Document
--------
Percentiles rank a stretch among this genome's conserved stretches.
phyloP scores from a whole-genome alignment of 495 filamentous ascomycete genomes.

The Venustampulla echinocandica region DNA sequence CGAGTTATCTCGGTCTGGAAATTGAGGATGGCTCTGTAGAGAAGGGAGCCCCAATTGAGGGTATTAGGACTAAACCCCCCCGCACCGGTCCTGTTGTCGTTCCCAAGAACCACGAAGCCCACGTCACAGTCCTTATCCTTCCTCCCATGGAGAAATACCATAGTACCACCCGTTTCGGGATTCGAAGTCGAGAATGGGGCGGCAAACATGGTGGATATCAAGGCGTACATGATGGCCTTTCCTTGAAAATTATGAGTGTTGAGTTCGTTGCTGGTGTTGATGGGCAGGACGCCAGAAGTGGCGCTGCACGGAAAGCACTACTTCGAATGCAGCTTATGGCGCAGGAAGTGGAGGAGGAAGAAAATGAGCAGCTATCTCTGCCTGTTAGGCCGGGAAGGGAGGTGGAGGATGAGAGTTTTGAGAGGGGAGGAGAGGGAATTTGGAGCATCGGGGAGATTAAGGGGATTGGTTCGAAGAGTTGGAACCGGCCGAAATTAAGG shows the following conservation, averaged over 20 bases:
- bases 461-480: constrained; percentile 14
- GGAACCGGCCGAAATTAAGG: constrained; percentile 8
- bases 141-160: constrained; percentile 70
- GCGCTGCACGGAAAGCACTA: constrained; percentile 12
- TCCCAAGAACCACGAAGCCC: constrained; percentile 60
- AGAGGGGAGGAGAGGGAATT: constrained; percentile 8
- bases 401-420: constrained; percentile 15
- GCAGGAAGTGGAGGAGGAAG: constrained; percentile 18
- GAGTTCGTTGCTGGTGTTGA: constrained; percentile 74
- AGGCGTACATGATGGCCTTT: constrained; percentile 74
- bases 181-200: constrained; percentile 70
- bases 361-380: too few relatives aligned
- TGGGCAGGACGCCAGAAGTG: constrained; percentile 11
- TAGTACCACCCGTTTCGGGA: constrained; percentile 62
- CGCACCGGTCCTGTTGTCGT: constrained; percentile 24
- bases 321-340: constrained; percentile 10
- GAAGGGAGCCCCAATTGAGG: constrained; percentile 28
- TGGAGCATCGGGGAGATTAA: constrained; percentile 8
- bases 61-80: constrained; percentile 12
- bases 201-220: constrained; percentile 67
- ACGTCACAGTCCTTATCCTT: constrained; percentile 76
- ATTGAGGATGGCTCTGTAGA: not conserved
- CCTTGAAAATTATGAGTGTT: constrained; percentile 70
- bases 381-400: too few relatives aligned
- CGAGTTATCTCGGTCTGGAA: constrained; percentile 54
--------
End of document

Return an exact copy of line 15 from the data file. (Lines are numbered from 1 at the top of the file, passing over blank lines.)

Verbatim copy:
- bases 361-380: too few relatives aligned